When we talk about gay people in sports, most think about an athlete coming Out. The reality is, Out can be more of a career direction even as we view it as a celebration.
Sadly, it is sometimes the end of a career even before that career is started.
Michael Sam came Out before the NFL Draft. Many thought this signaled a cosmic shift. A big, strong defensive lineman from an SEC school having the fortitude to declare, "I'm gay!" As we know, Sam was out of football before he was on a regular-season roster in the NFL.
This week I read the first-person account of another athlete who was "Out" before he was "in" the Majors. Tyler Dunnington was a 28th-round round pick of the St. Louis Cardinals in the 2014 MLB Draft. He quit baseball after a year in the minors.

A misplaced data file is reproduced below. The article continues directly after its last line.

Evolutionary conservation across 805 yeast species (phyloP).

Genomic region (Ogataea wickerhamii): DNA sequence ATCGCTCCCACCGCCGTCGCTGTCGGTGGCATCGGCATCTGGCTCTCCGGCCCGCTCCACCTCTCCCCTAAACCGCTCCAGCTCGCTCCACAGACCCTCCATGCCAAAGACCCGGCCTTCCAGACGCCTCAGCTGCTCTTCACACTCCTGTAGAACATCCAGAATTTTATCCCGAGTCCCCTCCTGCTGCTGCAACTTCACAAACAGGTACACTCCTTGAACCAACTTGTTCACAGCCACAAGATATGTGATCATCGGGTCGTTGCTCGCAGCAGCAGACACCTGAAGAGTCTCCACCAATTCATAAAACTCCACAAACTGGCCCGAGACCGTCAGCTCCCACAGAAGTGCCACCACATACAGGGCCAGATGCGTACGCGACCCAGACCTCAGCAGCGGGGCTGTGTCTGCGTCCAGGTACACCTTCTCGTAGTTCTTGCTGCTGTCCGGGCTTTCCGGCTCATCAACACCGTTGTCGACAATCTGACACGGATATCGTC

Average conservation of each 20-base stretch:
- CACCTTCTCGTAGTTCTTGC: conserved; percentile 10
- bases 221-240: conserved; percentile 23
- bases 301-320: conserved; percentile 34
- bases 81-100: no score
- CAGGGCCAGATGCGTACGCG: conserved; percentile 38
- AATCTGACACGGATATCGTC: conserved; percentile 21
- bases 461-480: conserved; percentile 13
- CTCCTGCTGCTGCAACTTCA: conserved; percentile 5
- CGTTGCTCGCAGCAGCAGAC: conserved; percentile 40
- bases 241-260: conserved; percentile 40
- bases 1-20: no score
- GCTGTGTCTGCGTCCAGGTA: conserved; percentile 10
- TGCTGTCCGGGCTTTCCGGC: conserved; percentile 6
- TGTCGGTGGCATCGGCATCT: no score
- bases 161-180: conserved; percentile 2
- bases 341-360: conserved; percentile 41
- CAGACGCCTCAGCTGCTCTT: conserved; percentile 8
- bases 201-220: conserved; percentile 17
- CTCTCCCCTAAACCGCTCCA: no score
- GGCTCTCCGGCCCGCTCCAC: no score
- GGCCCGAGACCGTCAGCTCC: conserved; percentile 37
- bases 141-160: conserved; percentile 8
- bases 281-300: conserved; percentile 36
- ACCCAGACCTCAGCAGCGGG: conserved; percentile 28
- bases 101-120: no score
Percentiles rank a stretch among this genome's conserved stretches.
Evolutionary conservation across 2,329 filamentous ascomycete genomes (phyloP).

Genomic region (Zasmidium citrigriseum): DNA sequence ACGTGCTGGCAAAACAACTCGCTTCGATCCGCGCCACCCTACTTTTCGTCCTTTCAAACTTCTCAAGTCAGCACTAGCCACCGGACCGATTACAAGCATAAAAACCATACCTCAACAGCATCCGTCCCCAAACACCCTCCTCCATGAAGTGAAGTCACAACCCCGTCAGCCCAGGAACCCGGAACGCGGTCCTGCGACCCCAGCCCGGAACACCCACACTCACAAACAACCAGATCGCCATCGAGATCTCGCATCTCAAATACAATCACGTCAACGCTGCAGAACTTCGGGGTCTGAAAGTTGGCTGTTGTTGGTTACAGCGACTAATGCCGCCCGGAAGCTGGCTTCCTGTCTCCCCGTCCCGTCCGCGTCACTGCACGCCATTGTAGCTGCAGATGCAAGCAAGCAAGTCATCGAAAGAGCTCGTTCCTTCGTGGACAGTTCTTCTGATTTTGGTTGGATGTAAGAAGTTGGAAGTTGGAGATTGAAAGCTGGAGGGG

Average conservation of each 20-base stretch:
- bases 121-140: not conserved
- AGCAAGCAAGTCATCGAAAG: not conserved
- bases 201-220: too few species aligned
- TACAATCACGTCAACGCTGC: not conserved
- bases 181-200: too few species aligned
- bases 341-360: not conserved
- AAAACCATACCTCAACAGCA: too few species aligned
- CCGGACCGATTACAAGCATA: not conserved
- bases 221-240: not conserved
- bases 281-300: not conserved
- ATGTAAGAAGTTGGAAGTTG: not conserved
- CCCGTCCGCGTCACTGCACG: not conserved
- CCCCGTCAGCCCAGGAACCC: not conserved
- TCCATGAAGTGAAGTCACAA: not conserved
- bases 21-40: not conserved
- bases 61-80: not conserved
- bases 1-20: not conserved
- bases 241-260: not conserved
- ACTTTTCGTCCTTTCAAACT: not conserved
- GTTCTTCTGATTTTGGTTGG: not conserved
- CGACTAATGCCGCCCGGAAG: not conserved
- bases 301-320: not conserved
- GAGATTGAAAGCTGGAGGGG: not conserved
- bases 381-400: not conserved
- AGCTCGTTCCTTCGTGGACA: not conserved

Out before he was in.
Did Tyler's career end because the Cardinals felt he couldn't play? No. Tyler quit because of the clubhouse rhetoric. The homophobia and seeming hatred made him so uncomfortable being in baseball he thought life would be better out of the game.
A year later, those coaches and players that made the stomach-turning comments are probably still in the game. The game is not better because Dunnington is out of it, but it will be now that he is Out.
Major League Baseball has taken tremendous strides, lead in large part by gay former pro baller Billy Bean. Even though no out player has made a big-league club, the atmosphere around the National and American Leagues suggest the time has never been better. It's sad that the same strides have not been made down on the farm.
Tyler Dunnington is Out and out. He should be Out and in.